Turnout speaks volumes on Walk to Remember’s impact

PHOTO BY JOSHUA KODIS

Participants in the 19th annual Walk to Remember would like everyone to recognize the impact that community support can have on families dealing with the effects of memory and movement disorders.

The recent fundraiser at Riverside Park was one of the largest turnouts for the event, which benefits the Alzheimer & Parkinson Association of Indian River County. Funds raised will support the programs and services – all of which are free – that the nonprofit offers to individuals and caregivers coping with neurodegenerative diseases.

“We are the only local comprehensive resource for families in Indian River County coping with disorders affecting memory and movement. That means 100 percent of dollars raised are spent in this community,” said Peggy Cunningham, executive director.

For the past 40 years, the nonprofit has provided memory screening, social respite, memory programs, movement classes, support groups, virtual programs, activity kits, a resource library, education and dementia training.

Its Project Lifesaver program – a collaborative effort with the Alzheimer’s Foundation of America, Indian River County Sheriff’s Office and Treasure Coast Pilot Club – gives caregivers peace of mind by outfitting family members who have the potential to wander with personalized radio transmitters that can be tracked by local law enforcement.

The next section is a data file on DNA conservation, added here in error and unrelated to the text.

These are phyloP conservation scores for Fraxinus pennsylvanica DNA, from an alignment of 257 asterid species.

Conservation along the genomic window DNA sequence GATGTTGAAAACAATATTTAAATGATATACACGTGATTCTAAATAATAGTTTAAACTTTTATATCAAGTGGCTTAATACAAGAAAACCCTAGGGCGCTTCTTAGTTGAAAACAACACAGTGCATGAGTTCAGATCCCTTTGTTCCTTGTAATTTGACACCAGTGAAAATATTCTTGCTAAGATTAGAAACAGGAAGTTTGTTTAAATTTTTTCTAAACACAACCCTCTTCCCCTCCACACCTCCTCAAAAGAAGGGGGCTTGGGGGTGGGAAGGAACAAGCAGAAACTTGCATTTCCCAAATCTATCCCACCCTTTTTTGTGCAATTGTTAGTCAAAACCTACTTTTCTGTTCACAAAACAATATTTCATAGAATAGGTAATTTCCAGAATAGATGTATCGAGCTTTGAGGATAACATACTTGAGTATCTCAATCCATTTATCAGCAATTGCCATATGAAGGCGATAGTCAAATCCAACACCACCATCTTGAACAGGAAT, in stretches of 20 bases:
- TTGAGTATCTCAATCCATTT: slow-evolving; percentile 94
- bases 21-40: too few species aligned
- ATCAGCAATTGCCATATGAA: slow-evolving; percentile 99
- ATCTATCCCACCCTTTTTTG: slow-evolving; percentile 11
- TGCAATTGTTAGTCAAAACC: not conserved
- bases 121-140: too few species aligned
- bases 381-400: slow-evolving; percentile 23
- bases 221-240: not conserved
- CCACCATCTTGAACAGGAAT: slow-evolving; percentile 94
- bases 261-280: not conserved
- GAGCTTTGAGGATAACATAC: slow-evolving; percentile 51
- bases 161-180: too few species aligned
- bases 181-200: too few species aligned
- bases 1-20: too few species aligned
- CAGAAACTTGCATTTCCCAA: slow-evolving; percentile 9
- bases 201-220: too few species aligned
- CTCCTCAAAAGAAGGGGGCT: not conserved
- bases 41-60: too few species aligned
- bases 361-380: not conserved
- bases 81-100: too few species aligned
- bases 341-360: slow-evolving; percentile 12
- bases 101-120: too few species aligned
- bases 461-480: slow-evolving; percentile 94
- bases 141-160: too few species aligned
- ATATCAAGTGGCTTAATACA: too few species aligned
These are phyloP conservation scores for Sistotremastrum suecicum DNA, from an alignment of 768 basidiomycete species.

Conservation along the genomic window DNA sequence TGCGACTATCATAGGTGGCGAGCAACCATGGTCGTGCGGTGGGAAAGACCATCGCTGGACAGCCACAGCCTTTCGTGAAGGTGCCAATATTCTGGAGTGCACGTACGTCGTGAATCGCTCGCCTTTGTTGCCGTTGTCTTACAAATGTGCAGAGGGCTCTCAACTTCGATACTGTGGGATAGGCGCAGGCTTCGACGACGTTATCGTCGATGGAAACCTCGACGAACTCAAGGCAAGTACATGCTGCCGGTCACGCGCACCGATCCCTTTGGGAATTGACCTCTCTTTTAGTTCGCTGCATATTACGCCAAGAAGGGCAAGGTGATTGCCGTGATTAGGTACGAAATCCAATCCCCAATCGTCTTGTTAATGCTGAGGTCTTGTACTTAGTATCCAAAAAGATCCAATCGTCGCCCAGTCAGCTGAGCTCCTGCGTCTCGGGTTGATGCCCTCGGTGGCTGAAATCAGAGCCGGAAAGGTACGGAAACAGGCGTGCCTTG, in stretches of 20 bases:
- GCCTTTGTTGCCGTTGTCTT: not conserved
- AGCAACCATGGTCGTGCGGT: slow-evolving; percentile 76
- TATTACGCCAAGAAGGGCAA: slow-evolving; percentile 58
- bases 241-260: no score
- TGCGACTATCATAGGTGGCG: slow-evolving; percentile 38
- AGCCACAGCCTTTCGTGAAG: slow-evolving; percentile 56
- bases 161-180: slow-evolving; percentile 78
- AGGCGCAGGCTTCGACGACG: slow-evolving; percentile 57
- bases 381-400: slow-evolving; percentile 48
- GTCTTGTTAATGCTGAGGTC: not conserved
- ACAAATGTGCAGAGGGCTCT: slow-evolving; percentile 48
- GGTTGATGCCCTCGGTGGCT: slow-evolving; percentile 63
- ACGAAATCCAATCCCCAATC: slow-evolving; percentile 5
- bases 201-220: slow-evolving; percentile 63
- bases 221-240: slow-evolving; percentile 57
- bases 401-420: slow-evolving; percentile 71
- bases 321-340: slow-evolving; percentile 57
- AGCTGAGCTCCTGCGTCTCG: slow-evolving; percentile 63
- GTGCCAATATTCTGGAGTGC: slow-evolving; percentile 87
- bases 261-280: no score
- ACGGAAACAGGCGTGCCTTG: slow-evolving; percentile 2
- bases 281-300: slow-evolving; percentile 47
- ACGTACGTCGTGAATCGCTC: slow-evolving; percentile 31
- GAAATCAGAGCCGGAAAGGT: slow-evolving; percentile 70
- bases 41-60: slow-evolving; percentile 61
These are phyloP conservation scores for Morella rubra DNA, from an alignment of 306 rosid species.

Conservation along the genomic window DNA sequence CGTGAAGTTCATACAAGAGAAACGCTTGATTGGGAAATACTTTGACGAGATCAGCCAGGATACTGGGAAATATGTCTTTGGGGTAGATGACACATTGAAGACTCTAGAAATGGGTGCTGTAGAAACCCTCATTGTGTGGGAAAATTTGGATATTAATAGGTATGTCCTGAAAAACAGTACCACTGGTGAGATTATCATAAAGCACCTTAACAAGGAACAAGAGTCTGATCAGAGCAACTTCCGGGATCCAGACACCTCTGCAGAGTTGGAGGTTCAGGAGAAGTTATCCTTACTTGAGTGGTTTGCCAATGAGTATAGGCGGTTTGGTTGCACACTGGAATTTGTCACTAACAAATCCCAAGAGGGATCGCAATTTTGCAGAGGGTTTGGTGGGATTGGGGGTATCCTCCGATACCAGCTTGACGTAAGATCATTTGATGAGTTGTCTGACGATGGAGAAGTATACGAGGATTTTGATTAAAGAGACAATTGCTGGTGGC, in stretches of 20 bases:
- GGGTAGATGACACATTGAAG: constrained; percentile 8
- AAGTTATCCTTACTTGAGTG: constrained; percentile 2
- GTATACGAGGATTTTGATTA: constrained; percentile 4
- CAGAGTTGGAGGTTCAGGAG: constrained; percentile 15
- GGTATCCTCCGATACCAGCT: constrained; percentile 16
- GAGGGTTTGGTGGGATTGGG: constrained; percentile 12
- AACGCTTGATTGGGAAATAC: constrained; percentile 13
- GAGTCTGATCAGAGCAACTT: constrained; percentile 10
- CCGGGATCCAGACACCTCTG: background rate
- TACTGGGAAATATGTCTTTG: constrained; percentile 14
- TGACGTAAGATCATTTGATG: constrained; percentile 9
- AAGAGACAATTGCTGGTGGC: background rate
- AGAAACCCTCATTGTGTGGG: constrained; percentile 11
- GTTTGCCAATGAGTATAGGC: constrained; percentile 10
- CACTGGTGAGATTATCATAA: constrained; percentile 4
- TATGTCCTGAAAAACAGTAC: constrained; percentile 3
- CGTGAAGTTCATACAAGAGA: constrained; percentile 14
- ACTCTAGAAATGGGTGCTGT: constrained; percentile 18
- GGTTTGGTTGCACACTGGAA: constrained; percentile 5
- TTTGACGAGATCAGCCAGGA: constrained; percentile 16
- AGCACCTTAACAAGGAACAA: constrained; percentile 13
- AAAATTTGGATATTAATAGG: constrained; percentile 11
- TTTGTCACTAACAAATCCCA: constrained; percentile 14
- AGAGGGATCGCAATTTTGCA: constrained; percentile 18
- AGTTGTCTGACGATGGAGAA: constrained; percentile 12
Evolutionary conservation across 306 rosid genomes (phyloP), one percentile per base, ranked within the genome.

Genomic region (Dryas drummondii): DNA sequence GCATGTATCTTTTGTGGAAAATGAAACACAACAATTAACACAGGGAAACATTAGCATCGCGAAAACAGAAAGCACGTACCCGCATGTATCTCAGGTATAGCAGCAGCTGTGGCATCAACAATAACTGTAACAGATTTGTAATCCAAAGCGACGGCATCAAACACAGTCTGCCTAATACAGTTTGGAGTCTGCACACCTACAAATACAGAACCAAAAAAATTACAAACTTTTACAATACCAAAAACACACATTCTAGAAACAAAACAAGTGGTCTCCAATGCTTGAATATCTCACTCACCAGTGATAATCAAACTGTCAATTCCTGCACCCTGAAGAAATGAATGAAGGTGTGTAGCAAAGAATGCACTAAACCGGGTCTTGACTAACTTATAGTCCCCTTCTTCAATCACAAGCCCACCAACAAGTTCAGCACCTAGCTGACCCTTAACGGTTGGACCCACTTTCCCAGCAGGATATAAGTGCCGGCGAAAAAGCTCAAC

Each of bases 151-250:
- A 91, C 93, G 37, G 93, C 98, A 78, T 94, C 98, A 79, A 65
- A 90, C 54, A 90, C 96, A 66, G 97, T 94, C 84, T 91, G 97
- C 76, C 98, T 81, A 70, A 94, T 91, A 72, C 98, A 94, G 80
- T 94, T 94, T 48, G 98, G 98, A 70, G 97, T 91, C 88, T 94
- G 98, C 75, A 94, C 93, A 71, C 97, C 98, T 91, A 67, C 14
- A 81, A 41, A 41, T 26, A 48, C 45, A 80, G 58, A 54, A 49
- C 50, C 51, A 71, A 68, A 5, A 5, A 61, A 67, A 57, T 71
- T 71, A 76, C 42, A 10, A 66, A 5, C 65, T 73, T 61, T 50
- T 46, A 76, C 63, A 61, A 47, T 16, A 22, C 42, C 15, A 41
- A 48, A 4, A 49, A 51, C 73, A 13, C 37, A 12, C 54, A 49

After a flag presentation by the Sebastian River High School NJROTC color guard, Moreen Burkart sang the National Anthem. As the event took place the day after Veterans Day, Cunningham said it was a fitting tribute because many of the men and women who served our country now use their programs.

Afterward, John Sammartano helped everyone get warmed up for their walk, which included Veterans Memorial Island Sanctuary, along a path lined with statistics relating to these diseases.

The organization has raised more than $125,000 toward its $240,000 goal, with fundraising continuing through Dec. 31.

For more information, visit AlzPark.org.

Photos by Joshua Kodis

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